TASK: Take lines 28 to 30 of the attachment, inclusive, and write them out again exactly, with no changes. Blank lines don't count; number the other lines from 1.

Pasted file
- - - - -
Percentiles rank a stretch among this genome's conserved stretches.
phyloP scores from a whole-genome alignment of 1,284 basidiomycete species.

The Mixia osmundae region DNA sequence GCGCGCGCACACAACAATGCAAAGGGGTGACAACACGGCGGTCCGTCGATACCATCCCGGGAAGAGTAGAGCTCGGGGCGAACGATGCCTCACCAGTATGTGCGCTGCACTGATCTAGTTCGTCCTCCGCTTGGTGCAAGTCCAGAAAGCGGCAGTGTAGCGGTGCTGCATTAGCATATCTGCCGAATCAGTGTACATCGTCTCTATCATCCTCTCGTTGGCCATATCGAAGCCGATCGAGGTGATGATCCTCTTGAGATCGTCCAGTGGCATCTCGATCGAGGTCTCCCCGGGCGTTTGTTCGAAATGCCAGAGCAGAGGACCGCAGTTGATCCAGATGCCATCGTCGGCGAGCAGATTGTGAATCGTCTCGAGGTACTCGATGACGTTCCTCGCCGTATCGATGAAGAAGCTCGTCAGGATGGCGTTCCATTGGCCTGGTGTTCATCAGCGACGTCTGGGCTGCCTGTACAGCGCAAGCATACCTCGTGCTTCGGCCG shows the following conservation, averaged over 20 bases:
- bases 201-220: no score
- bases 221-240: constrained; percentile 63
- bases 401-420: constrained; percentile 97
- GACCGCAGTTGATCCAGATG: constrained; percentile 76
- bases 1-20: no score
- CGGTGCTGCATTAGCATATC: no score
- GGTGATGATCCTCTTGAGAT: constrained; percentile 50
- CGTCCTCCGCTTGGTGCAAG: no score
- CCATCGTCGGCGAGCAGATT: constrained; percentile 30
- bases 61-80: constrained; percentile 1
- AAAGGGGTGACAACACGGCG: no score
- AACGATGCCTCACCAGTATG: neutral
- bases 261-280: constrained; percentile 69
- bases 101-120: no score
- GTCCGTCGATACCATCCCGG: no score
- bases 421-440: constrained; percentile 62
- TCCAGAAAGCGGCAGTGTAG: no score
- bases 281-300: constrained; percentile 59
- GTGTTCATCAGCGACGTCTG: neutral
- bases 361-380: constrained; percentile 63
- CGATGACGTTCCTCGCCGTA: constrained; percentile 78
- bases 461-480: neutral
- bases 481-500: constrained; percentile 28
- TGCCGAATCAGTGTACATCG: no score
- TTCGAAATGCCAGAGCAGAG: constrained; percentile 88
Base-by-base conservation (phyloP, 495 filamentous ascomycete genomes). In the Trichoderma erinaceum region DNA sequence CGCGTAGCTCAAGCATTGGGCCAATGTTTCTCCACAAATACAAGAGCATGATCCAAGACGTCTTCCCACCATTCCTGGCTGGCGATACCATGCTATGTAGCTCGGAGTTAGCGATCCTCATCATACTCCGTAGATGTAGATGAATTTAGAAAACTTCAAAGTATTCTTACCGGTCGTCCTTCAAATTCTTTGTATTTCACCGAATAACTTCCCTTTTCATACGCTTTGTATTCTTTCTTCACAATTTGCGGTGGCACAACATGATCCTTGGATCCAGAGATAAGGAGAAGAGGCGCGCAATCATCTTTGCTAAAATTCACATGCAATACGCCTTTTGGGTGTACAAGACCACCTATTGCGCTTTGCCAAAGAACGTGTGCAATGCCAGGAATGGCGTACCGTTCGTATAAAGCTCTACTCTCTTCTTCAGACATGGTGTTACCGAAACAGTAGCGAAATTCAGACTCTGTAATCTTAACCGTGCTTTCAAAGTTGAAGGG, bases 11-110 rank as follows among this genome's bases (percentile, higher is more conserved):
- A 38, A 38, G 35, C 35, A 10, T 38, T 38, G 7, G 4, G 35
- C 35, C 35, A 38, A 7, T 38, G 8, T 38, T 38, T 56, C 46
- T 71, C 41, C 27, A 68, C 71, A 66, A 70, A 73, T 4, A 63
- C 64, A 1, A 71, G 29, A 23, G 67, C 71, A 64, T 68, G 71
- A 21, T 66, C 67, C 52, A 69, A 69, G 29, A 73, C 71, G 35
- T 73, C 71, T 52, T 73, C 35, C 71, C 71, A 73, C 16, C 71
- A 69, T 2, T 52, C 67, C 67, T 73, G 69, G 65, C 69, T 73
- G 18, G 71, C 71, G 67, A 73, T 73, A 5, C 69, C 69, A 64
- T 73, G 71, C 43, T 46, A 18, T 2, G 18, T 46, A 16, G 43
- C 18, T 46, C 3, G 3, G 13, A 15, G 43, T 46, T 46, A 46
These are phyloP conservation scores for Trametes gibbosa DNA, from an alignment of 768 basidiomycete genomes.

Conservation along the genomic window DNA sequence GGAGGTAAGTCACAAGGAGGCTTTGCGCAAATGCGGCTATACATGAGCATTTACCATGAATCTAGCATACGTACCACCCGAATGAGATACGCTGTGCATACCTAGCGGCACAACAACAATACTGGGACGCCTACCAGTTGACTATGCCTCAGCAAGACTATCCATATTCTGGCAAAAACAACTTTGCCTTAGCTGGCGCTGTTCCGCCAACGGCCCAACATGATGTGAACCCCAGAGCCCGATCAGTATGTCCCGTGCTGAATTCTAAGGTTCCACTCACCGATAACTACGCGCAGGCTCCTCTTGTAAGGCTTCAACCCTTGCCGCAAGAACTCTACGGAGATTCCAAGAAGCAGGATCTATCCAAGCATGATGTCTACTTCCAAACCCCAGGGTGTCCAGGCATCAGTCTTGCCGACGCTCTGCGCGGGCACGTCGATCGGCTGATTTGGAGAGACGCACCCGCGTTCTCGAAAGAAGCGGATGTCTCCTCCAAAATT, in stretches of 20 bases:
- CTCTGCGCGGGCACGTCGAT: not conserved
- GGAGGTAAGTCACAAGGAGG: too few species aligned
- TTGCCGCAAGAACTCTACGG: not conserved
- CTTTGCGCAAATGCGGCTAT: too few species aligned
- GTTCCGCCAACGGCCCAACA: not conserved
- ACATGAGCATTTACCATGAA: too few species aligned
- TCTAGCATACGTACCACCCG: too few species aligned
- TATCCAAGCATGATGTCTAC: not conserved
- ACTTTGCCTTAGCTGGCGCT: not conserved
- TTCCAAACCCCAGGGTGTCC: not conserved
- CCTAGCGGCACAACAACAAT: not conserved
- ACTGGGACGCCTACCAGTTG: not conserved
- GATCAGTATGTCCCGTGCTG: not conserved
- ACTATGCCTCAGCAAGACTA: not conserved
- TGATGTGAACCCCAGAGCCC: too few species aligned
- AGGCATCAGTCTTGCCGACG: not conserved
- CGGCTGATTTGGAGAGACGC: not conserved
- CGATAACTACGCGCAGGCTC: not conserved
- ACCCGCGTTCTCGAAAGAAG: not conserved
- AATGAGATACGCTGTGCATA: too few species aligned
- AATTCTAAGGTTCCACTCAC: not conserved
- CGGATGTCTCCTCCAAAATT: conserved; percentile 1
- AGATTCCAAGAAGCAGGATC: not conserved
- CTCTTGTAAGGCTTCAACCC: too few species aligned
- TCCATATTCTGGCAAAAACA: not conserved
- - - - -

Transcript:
- TTCGAAATGCCAGAGCAGAG: constrained; percentile 88
Base-by-base conservation (phyloP, 495 filamentous ascomycete genomes). In the Trichoderma erinaceum region DNA sequence CGCGTAGCTCAAGCATTGGGCCAATGTTTCTCCACAAATACAAGAGCATGATCCAAGACGTCTTCCCACCATTCCTGGCTGGCGATACCATGCTATGTAGCTCGGAGTTAGCGATCCTCATCATACTCCGTAGATGTAGATGAATTTAGAAAACTTCAAAGTATTCTTACCGGTCGTCCTTCAAATTCTTTGTATTTCACCGAATAACTTCCCTTTTCATACGCTTTGTATTCTTTCTTCACAATTTGCGGTGGCACAACATGATCCTTGGATCCAGAGATAAGGAGAAGAGGCGCGCAATCATCTTTGCTAAAATTCACATGCAATACGCCTTTTGGGTGTACAAGACCACCTATTGCGCTTTGCCAAAGAACGTGTGCAATGCCAGGAATGGCGTACCGTTCGTATAAAGCTCTACTCTCTTCTTCAGACATGGTGTTACCGAAACAGTAGCGAAATTCAGACTCTGTAATCTTAACCGTGCTTTCAAAGTTGAAGGG, bases 11-110 rank as follows among this genome's bases (percentile, higher is more conserved):
- A 38, A 38, G 35, C 35, A 10, T 38, T 38, G 7, G 4, G 35